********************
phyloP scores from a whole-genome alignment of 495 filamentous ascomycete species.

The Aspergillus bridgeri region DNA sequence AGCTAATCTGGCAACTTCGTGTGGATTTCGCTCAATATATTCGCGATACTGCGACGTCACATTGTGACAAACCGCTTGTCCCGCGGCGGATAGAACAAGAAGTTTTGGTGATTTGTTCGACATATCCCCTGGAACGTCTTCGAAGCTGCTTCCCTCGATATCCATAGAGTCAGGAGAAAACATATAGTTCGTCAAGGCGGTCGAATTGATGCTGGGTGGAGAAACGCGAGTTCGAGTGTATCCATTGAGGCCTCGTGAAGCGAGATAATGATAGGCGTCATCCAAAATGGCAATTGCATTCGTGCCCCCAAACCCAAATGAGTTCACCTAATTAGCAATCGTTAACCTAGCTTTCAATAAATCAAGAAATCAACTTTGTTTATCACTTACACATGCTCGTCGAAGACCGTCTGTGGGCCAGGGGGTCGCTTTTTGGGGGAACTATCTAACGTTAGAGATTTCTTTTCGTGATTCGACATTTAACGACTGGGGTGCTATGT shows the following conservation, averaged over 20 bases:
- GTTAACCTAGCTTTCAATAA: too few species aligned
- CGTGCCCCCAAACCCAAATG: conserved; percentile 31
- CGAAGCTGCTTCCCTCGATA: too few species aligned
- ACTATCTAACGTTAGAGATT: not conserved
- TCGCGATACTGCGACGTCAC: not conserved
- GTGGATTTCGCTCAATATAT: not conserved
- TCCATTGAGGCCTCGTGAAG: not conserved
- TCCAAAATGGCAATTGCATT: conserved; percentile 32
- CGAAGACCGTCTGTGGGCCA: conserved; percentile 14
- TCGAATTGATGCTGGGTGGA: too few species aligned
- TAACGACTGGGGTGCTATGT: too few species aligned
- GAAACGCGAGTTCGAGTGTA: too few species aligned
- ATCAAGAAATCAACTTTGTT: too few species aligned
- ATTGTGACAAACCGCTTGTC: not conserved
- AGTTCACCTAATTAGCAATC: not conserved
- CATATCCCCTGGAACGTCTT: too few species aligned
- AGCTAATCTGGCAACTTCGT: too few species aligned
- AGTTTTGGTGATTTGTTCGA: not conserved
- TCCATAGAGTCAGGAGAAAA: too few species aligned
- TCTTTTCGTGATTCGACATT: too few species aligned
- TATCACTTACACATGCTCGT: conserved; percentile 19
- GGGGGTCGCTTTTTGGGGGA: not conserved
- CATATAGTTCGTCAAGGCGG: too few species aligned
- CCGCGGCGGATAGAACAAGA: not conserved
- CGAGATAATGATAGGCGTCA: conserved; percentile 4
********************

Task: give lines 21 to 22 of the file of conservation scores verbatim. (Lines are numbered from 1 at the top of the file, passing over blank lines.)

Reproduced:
- TCCATAGAGTCAGGAGAAAA: too few species aligned
- TCTTTTCGTGATTCGACATT: too few species aligned